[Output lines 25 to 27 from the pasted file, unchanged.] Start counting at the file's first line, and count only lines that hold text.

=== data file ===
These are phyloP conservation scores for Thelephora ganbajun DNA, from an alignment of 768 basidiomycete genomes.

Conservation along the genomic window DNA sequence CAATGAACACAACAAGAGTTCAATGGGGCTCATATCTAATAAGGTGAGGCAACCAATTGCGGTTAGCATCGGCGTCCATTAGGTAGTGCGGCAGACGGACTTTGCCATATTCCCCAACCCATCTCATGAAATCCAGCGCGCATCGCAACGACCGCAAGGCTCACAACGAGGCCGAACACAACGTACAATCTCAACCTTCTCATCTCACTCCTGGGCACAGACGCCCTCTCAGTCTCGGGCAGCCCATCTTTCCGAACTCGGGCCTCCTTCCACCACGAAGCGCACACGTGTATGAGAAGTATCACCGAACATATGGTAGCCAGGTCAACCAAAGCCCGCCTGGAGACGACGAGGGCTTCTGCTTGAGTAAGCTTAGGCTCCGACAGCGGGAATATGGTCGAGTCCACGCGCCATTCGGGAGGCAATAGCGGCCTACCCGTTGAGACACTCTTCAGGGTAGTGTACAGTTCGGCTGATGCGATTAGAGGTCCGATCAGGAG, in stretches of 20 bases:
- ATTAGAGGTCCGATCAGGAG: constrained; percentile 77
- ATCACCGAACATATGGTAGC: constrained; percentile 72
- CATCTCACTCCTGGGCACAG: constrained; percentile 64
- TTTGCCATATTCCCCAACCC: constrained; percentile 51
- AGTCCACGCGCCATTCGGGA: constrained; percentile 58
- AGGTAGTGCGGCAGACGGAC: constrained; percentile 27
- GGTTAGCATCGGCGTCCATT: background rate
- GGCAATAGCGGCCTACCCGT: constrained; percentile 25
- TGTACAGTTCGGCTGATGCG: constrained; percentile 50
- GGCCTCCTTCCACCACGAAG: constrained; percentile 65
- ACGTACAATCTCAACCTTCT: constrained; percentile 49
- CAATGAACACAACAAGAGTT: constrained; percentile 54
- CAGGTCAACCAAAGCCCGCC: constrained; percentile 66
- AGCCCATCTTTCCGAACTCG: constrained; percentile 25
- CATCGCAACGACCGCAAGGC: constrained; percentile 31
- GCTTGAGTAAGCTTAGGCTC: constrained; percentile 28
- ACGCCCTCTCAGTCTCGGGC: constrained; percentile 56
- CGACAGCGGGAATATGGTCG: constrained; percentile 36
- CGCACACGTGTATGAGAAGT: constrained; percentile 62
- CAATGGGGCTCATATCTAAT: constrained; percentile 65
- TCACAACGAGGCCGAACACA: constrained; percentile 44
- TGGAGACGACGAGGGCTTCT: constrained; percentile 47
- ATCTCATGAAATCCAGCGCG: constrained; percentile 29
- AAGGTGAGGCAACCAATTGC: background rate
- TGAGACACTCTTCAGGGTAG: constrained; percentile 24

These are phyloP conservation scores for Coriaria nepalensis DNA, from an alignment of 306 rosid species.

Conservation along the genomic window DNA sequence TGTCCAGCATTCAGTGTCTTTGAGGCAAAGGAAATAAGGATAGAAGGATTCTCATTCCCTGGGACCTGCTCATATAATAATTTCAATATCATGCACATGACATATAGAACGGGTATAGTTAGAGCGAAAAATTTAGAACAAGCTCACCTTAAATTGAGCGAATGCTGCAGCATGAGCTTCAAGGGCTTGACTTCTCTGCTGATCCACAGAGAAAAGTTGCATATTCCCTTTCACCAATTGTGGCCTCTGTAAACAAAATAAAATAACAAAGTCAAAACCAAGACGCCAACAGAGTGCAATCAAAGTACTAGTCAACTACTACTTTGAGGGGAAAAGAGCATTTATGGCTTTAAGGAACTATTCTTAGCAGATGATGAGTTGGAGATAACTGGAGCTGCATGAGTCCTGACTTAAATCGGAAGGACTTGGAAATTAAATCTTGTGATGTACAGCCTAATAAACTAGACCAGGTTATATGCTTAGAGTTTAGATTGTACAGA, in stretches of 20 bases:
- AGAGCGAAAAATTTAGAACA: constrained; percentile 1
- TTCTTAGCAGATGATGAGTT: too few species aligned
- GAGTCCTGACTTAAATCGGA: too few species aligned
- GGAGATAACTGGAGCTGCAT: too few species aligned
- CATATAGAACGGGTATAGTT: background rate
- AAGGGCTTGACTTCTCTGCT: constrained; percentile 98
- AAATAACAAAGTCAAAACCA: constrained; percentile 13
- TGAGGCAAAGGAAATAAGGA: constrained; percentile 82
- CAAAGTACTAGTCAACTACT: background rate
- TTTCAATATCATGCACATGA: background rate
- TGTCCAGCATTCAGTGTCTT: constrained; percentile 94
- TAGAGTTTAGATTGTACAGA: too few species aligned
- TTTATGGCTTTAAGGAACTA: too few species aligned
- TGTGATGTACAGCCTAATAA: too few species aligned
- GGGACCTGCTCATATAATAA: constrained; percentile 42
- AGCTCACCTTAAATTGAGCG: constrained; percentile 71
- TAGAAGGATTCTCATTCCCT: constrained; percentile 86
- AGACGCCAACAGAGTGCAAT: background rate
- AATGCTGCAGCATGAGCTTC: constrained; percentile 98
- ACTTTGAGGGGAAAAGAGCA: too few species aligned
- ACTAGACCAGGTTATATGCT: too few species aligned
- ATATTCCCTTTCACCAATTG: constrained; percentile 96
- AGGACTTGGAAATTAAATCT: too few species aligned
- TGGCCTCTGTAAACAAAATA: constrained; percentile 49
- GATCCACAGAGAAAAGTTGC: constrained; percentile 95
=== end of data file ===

- ATCTCATGAAATCCAGCGCG: constrained; percentile 29
- AAGGTGAGGCAACCAATTGC: background rate
- TGAGACACTCTTCAGGGTAG: constrained; percentile 24